Blizzard announced in January that Overwatch had surpassed the 25 million player milestone, but despite being nearly a year old, there’s still no standardized way to benchmark the game. We’ve developed our own method instead, which we’re debuting with this GPU optimization guide.
Overwatch is an unusual title for us to benchmark. As a first person shooter, the priority for many players is on sustained high framerates rather than on overall graphical quality. Although Overwatch isn’t incredibly demanding (original recommended specs were a GTX 660 or a Radeon HD 7950), users with mid-range hardware might have a hard time staying above 60FPS at the highest presets. This Overwatch GPU optimization guide is for those users, with some graphics settings explanations straight from Blizzard to GN.
We saw a lot of games at PAX West and, as always, didn’t get a chance to cover all of them individually. One little game stood out, though: Midair, the spiritual successor to the Tribes series.
Cloistered away in the back of the sixth floor of the Seattle Convention Center, Archetype Studios barely got their game into PAX. Another exhibitor dropped out of the show two weeks prior to kick-off, opening a slot for waitlisted Archetype. As longtime fans of the Tribes series, Archetype Studios and its founders were disappointed by Tribes: Ascend’s support and payment model, leading to the creation of Midair. The game was already successfully Kickstarted for nearly $130,000, about 30% more than initially asked.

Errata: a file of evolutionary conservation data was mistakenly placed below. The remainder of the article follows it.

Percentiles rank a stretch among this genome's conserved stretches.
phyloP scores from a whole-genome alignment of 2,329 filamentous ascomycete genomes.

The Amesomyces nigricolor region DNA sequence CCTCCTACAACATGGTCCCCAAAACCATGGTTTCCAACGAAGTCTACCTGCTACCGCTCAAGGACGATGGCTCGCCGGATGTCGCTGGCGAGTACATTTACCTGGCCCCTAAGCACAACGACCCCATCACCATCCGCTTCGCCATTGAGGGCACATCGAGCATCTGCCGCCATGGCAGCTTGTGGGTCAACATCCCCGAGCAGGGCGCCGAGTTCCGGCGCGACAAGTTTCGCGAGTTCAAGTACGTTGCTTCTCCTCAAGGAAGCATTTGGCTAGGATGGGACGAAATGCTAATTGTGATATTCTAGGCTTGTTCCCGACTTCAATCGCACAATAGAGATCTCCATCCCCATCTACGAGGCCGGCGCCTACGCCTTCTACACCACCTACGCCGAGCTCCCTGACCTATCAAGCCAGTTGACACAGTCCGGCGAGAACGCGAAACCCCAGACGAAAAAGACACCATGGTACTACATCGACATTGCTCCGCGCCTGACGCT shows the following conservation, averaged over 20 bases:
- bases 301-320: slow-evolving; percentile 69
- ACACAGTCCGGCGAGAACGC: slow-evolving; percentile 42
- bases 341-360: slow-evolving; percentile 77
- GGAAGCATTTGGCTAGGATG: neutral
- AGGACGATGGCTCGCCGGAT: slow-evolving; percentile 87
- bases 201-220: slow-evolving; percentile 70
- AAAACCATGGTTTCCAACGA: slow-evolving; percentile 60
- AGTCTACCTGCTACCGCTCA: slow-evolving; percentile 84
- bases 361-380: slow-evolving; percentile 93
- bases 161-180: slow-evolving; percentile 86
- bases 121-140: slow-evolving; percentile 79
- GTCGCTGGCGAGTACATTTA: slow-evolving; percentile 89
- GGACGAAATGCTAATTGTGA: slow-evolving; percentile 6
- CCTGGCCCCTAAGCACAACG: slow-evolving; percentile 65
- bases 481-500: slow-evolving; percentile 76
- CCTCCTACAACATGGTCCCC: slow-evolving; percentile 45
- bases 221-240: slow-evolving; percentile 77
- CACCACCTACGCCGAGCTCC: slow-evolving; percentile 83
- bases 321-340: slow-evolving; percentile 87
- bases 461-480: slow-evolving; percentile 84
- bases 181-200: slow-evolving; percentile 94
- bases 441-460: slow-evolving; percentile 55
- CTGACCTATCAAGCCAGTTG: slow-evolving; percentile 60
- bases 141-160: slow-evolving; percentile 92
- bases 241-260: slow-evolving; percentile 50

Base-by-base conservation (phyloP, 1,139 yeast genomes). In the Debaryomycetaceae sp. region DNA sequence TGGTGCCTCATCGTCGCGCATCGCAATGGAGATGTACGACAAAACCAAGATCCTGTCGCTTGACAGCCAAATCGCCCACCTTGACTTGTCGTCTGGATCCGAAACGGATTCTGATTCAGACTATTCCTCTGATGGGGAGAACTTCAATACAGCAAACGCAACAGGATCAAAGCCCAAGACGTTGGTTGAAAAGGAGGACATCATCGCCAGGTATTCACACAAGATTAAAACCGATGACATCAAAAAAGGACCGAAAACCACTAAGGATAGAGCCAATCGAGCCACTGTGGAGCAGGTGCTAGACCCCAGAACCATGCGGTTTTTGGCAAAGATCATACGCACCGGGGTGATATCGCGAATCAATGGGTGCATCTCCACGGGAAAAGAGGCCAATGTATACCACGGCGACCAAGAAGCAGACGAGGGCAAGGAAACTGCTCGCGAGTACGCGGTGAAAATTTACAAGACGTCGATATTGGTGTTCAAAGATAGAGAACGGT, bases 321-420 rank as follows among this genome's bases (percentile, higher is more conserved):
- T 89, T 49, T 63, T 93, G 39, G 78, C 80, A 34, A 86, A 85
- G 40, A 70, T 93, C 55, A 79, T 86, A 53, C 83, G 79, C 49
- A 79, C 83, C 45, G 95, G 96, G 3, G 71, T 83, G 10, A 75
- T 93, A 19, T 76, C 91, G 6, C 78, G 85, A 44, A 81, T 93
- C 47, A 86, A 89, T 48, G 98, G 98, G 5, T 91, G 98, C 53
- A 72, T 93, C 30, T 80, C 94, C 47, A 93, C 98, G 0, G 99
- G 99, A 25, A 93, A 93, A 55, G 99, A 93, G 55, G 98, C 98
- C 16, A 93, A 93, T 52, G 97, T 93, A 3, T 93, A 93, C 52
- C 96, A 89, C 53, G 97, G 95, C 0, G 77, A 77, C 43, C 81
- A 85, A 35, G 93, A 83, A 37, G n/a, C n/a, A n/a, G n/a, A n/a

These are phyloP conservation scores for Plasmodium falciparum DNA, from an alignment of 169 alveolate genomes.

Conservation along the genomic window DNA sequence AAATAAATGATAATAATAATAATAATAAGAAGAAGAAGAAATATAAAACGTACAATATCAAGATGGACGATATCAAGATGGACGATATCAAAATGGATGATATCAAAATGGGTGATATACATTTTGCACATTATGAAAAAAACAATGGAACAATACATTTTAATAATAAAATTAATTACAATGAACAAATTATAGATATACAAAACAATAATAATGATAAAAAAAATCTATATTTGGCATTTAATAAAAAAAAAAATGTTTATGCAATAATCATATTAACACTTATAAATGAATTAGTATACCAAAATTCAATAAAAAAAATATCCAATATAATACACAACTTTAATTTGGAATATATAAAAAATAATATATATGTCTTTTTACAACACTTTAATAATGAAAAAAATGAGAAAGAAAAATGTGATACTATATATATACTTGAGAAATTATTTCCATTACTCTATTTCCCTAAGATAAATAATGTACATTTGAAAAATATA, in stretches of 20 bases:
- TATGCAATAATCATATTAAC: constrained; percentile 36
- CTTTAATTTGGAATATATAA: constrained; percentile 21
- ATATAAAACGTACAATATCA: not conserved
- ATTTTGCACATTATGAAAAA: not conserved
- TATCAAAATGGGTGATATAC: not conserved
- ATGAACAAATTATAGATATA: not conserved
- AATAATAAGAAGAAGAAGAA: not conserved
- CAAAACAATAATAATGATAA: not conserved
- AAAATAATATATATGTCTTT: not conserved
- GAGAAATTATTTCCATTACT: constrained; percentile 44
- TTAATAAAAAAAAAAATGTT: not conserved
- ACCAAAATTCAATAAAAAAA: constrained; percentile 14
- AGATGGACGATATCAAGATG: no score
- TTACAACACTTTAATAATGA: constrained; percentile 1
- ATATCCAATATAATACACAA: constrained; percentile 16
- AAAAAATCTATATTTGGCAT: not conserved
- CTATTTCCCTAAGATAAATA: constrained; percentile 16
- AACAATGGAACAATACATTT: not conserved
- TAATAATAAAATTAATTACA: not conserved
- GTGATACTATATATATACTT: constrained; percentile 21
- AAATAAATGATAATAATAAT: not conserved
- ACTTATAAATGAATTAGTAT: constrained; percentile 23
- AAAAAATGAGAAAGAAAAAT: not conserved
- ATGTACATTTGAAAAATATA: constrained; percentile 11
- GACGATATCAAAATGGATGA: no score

System integrator iBUYPOWER is furthering its commitment to eSports with the return of the iBUYPOWER CS:GO Invitational, accompanied by the newly introduced iBUYPOWER Overwatch Invitational. This weekend-long event begins on July 16th. Those in Santa Ana area can show up at eSports Arena to play in the free-to-play area and to compete in side events at the venue. Games will be streamed from the event floor.
CS:GO, League of Legends, Overwatch, and Super Smash Bros. will all be set up to play.
Mirror’s Edge Catalyst is EA’s reboot of their 2009 first-person parkour game. The first Mirror’s Edge was well-received for its advanced visuals and intuitive, mechanical gameplay. For some of those who played the first ME, time has only sweetened memories of the innovative parkour-style gameplay. When EA and DICE announced the sequel, we were immediately interested -- we liked the first game most for its time trials and 3D platforming, somewhat unique in execution with Mirror’s Edge.
Like its predecessor, gameplay in ME Catalyst is deceptively simple. You run, you jump, you slide, and sometimes, you kick. We pick-up playing as Faith, a young woman who makes her living as an aptly titled ‘runner.’ If you couldn’t guess, that means she runs items and information from point-to-point, like a courier -- but in a dystopian future where private security companies routinely invade the privacy of citizens. Runners allow data to be moved about more discreetly. As a runner, you traverse the rooftops of Glass -- the city ME Catalyst takes place in -- almost entirely made of a white concrete that stays freakishly clean. Those rooftops also host a lot of ventilation, piping, and fences, all of which are used to the advantage of our parkour-trained runner. Navigation of the rooftops is left largely up to player, but certain obstacles light-up red to guide the player towards the objective.